I’ve been pretty curious about using distiller’s malt in my beer brewing for quite some time, and I’m wondering if anyone here has ever used it, and if they have, what it’s like. The product description on our host site regarding distiller’s malt is pretty vague, and I’m wondering if it’s anything like peated malt. I’m thinking there must be some difference besides the peat character or lack thereof, but I don’t know exactly what to think. If I did use it, I’d probably use it in a Scotch ale or an imperial stout, or maybe an old ale. Any input on this question would be appreciated.
I think this is the same thing as enzymatic malt. Here is a write-up of Enzyme malt from my local maltster:
Enzyme Malt is produced from 2-row spring barley. The steeping and germination conditions are chosen to promote enzyme release and synthesis. The kilning program is designed to preserve as much of the enzymes as possible.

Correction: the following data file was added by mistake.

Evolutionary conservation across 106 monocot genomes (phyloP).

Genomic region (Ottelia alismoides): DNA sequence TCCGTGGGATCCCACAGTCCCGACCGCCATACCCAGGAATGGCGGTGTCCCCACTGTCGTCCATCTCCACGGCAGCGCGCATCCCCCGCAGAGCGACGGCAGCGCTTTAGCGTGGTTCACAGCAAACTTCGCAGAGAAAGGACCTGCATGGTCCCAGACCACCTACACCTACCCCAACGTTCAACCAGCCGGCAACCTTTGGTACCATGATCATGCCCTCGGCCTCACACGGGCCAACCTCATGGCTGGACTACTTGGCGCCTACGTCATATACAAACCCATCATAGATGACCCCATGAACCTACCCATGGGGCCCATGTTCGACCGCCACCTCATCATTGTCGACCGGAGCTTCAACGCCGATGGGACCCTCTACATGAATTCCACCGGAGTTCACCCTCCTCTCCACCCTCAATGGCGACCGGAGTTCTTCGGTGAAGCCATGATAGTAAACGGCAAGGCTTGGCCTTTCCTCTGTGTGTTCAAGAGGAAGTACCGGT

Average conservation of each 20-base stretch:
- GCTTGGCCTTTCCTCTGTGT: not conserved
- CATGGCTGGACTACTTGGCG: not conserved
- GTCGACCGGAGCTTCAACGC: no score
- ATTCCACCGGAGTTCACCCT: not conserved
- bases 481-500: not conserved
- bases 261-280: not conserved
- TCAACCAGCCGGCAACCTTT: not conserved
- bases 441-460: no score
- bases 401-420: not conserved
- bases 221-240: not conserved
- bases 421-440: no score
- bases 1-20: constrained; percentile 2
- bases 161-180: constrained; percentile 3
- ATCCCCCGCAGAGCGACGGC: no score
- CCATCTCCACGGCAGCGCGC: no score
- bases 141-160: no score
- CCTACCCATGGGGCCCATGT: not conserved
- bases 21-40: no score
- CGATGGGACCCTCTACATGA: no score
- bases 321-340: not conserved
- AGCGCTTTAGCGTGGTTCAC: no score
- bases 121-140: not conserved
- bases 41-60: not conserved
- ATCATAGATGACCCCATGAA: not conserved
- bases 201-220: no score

Enzyme Malt is recommended to use when high portion of adjuncts is used in a brewing process. It is also suitable for production of quality grain whisky and pure alcohol and can be used for adjusting the Falling Number of baking flour.
moisture % max 7.0
extract fine % dm min 76.0
diastatic power WK dm min 650
alfa-amylase DU dm min 70
This is not a sales specification. In order to optimise ethanol yield, Enzyme Malt can on request be delivered as blends of malts with different enzyme spectra.
As the stuff you are talking about is North American, I suspect they would start with 6-row, but that’s a guess on my part.
My understanding is that distiller’s malt is for when you want to mash with a really high portion of adjunct. For example, bourbon’s grain bill must be at least 51% corn, and is often up toward 80% corn.
For peat character, why not peat malt?
I have a sack of distillers malt and it seems just like a 2-row malt to me, very light color and not a lot of character.
Thanks for the responses, guys. It sounds like most other people here haven’t used it, either, but the info is useful just the same. I think I’ll pass on it for my brewing.